Finally, there’s one last tip. End each sentence with a downward inflection. Most people introduce themselves with the kind of inflection we use at the end of a question. If I introduce myself, saying “Hi. I’m Neal Larsen Palmer” with an upward phrasing on “Palmer,” as though a question mark followed my name, it will make you wonder “Are you sure you’re Neal Larsen Palmer?” Downward inflection at the end of sentences makes your statements more definitive and persuasive.

Finally, let’s take a look at some…

Do’s and Don’ts of an Effective Elevator Speech


  • Excite curiosity by putting together an attention-getting sound bite.
  • “Hook” them with your clear and brief Value Proposition (what makes you special).
  • If appropriate, start your “What I/we do” phrase with “I/We help ...”
  • Use verb-based, benefit-oriented phrases.
  • Introduce yourself as a “solution-provider.”
  • Use definitive downward inflection for every clause.
  • Talk through a smile when delivering your elevator speech.
  • Maintain solid, warm eye contact.
  • Gesture outwardly toward the other person or audience.
  • Have multiple versions of your elevator speech for different situations.
  • Always stand. Give your elevator speech sitting, only if everyone else has.
  • Change your speech over time to keep it fresh. Don’t let them think “so what?


  • Make your speech formulaic or sounding memorized. People will tune out instantly.
  • Rush your speech. Take a breath! Otherwise, it will sound canned.
  • Start talking until you are fully standing.
  • Use jargon unless the person or people hearing you are in your field.
  • Improvise your speech. Rehearse it to get it smooth.
  • Use abstract language. Down-to-earth words and mind pictures work best.
  • Use closed gestures or upward inflection.
  • Speak longer than the allotted time (generally 30 seconds).

You’ve spent a career lifetime honing your skills and building your knowledge base. So DO craft a dynamite elevator speech, and DON’T miss a single opportunity to use it.

Yours in good communication,

Jan & Neal Palmer

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To all our friends and clients of CEI…
Just in case you might have missed our previous issue of People Skills for Skilled People,
we want to share…


First, we have just opened CEI’s new web store. We will be offering CD’s, DVD’s, and downloadable documents on many aspects of communication. We’re excited to be able to share informative products to help you navigate the wide dynamic world of communication.

Second, we’re very excited to announce that we have just released a new DVD of our classic presentation “BEYOND WORDS: Building Your Personal Credibility Through Nonverbal Communication.” This 1.5-hour seminar with PowerPoints was recently presented to a group of 60 CEOs of corporations in Southern California. We think you’ll like it. For those of you who have seen this presentation before, we hope it offers you a great refresher. For those of you who have been waiting for our speech to come out on DVD, here it is!

Here’s our message on the back of the box:

Become more successful with clients, prospects, and colleagues!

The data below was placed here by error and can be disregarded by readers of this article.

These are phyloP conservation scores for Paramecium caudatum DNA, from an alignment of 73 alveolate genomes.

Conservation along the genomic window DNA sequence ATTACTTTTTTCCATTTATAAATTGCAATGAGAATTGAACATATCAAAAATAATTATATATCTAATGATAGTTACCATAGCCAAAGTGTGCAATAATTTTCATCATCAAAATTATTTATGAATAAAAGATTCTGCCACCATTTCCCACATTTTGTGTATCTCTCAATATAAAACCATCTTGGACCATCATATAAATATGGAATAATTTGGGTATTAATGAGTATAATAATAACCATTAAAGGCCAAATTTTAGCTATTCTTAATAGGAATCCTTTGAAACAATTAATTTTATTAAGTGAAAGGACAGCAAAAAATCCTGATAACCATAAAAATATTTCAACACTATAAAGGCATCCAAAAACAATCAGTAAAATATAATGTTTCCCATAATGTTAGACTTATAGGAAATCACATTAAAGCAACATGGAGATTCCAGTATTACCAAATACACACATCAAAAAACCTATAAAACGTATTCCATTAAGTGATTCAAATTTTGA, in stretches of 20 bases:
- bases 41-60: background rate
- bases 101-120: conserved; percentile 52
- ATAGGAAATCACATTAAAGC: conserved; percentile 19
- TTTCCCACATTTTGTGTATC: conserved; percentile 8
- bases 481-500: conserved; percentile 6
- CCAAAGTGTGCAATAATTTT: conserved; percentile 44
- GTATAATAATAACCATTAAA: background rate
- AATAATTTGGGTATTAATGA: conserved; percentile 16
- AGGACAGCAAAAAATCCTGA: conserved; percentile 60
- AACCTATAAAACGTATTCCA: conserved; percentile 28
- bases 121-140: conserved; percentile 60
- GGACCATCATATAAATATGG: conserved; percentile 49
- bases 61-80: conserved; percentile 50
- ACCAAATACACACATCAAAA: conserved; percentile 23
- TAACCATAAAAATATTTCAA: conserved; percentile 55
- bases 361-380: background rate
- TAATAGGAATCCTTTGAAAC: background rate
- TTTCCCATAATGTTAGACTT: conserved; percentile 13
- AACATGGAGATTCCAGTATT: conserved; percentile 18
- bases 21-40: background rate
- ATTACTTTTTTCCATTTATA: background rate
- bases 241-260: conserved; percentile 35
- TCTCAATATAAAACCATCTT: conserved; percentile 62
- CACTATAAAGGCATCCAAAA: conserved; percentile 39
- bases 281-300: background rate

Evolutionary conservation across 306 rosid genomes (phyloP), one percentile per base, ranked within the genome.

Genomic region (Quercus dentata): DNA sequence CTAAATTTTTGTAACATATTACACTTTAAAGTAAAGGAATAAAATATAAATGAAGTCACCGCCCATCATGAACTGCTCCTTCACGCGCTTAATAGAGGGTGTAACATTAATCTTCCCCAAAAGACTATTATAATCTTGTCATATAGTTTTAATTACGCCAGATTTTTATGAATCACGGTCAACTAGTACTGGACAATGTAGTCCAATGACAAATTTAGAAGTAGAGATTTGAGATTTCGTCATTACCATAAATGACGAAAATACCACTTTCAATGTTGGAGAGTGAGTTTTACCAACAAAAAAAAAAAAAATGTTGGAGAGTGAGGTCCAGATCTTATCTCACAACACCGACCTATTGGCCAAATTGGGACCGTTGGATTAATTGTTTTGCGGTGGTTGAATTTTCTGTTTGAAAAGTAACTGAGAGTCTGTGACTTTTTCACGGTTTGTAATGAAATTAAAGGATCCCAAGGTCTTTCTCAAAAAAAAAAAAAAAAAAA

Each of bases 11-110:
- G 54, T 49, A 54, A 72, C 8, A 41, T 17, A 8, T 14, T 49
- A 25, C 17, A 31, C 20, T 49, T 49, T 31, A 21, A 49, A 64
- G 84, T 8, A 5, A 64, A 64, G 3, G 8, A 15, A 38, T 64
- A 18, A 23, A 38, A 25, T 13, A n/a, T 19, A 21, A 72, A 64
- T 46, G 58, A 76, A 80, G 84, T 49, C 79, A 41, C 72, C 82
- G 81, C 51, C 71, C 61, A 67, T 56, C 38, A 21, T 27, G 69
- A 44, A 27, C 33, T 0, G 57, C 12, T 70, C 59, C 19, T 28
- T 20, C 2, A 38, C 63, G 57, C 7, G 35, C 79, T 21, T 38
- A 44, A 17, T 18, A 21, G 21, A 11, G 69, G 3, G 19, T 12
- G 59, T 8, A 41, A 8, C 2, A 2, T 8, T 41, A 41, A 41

Over 90% of your communication is nonverbal (positive or negative).
What messages are YOU sending?

What makes some people able to get their ideas enthusiastically accepted, while others are bypassed? Why are some people more believable than others? How do smart leaders gain people’s confidence? The answer is … by harnessing the power of nonverbal communication! People in your business and professional life are far more influenced—positively or negatively—by how you communicate nonverbally than by the words you say. In this presentation, Dr. Janet Larsen Palmer and Dr. Neal Larsen Palmer, principals of Communication Excellence Institute and nationally known experts on nonverbal communication, share practical techniques you can use to stand, gesture, and reach out to others nonverbally for greater impact and persuasiveness. You’ll be excited to try out everything you learn in this highly interactive presentation.
The Palmers coach university presidents, lawyers, business leaders, expert witnesses, politicians, fund raisers, and motivational speakers to use their nonverbal communication to make the greatest persuasive impact.

If you’d like to order our DVD, please click this link to our web store:

You can either enter your credit card information directly into our secure site, or select “print and call” if you would prefer not to enter credit card information. Just call our office at 800-410-4CEI (4234). Our staff will be happy to take your order over the phone. The cost of our DVD is $29.95 plus tax and shipping & handling.

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Finally, Jan and I have been approved as Vistage speakers. Vistage (formerly TEC International) is a mutual support and mentoring organization for CEOs of $30-50M+ corporations. They have chapters all over the world and hire heavily screened speakers for their monthly meetings. We just gave our inaugural speech “BEYOND WORDS: Building Your Personal Credibility Through Nonverbal Communication” (featured on our new DVD) to a Vistage group in Southern California, and received their “thumbs-up.” As you can imagine, we’re very excited to speak to many more Vistage groups.

And that's our People Skills for Skilled People for today!